The Corset becomes stranger (and better) as it progresses, and by the last third the clumsy exposition at its beginning is mostly forgiven... Her refusal to allow us to look away is thrilling... There is some depth here, but if you are searching for a coherent feminist, political or sociological subtext in The Corset, you may have to squint. If the novel achieves one thing absolutely, it is that it becomes compelling enough to disarm our rationality long enough so that we become invested in a historical story about a corset, and a damaged young woman, with an agenda.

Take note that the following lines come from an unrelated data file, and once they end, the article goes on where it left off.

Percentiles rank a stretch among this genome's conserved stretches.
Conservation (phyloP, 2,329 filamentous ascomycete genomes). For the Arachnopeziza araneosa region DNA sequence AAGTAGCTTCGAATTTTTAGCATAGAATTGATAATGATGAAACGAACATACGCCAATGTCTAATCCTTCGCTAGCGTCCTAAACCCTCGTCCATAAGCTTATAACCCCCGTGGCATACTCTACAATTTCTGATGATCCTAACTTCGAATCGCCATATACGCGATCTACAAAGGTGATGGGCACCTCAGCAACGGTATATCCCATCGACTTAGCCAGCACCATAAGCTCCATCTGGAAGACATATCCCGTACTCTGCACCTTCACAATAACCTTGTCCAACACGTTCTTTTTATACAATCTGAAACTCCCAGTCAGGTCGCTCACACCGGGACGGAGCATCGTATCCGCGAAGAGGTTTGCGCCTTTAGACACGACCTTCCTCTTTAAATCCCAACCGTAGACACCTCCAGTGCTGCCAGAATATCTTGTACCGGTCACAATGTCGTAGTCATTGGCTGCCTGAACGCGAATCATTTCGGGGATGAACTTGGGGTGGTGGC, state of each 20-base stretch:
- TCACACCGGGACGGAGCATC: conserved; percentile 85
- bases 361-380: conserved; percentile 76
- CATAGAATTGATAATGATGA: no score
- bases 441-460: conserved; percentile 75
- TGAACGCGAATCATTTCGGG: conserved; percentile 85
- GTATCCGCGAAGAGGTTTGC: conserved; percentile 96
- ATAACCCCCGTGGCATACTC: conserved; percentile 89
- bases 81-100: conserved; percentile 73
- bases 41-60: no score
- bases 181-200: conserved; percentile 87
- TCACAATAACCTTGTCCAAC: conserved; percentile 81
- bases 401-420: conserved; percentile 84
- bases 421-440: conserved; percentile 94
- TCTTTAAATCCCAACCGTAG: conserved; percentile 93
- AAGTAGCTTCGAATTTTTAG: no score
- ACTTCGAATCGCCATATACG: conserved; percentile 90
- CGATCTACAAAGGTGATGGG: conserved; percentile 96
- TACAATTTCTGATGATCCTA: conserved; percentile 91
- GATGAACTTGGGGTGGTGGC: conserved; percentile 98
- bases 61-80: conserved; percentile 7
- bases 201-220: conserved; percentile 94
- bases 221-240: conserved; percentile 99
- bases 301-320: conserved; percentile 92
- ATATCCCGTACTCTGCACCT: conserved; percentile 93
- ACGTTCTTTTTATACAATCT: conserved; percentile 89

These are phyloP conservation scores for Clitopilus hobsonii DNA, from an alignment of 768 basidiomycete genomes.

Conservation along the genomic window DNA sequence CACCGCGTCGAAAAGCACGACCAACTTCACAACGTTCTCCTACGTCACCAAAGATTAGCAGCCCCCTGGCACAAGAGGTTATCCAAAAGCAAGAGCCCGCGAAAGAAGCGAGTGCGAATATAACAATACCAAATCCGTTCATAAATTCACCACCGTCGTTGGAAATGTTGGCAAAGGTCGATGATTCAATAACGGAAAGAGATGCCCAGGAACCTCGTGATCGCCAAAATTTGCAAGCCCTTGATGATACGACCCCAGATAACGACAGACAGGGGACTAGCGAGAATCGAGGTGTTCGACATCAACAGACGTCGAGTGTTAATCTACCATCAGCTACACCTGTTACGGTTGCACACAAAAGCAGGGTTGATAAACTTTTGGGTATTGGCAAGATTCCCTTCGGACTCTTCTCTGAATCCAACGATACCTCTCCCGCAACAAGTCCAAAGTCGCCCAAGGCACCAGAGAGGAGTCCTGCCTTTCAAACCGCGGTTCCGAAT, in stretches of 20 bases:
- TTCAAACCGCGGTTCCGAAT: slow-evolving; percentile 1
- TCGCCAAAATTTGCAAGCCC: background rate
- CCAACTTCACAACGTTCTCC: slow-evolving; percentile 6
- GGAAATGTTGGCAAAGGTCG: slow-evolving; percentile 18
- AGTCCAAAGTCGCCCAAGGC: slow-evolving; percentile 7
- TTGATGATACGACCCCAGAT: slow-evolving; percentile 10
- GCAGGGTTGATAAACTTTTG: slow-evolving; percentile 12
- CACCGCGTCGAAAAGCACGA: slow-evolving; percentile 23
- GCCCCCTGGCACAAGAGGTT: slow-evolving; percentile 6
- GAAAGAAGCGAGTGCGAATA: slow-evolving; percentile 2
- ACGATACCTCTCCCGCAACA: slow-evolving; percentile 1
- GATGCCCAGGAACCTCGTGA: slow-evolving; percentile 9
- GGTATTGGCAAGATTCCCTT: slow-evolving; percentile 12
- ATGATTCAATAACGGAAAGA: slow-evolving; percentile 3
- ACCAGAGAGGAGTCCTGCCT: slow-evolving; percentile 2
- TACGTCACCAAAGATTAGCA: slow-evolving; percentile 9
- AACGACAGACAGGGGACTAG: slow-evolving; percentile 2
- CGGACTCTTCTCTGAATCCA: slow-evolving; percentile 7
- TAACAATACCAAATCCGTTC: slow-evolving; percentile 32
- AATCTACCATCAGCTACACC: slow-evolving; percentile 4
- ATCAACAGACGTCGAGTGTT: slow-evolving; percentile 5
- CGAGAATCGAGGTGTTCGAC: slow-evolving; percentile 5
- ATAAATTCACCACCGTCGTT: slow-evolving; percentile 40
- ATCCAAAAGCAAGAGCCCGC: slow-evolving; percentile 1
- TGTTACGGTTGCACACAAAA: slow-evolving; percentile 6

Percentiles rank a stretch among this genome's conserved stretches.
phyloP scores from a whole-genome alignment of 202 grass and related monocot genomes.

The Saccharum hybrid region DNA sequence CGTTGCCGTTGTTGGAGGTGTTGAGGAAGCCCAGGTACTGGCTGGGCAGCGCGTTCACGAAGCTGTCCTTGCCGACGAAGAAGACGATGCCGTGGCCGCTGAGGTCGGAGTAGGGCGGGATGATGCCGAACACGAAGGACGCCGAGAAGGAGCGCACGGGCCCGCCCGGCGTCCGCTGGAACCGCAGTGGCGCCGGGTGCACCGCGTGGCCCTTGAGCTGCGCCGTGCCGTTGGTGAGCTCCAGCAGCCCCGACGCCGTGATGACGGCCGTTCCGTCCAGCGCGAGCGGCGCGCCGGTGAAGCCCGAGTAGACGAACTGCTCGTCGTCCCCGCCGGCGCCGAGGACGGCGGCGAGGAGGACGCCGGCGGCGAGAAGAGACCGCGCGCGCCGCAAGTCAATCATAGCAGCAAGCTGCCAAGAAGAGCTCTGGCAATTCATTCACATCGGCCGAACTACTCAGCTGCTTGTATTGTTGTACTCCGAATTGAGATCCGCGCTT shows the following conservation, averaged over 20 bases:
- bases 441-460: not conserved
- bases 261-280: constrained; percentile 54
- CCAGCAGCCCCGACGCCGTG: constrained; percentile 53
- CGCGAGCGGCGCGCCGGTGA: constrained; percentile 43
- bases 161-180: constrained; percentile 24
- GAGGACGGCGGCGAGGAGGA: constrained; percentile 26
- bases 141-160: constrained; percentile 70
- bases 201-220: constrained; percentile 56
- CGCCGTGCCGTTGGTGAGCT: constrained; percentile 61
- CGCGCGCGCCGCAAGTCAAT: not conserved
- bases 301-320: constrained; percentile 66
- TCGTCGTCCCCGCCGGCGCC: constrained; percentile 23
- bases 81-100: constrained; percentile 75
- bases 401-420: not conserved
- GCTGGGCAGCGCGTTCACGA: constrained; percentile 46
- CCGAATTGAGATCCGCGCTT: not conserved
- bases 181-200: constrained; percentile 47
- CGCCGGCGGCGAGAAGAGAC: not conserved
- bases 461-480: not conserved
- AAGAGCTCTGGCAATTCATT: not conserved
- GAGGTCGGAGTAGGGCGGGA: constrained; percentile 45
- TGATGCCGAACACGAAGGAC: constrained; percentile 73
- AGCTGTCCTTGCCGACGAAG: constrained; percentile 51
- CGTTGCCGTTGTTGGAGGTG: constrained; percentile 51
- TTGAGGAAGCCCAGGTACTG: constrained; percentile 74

...a compelling slice of early Victorian gothic... Vivid and well researched, this book is an evocative portrait of a society that punishes women who dare to contravene social norms – Ruth’s mother has suffered appallingly as a consequence of marrying against her family’s wishes – as well as a splendid mystery with suitably melodramatic flourishes.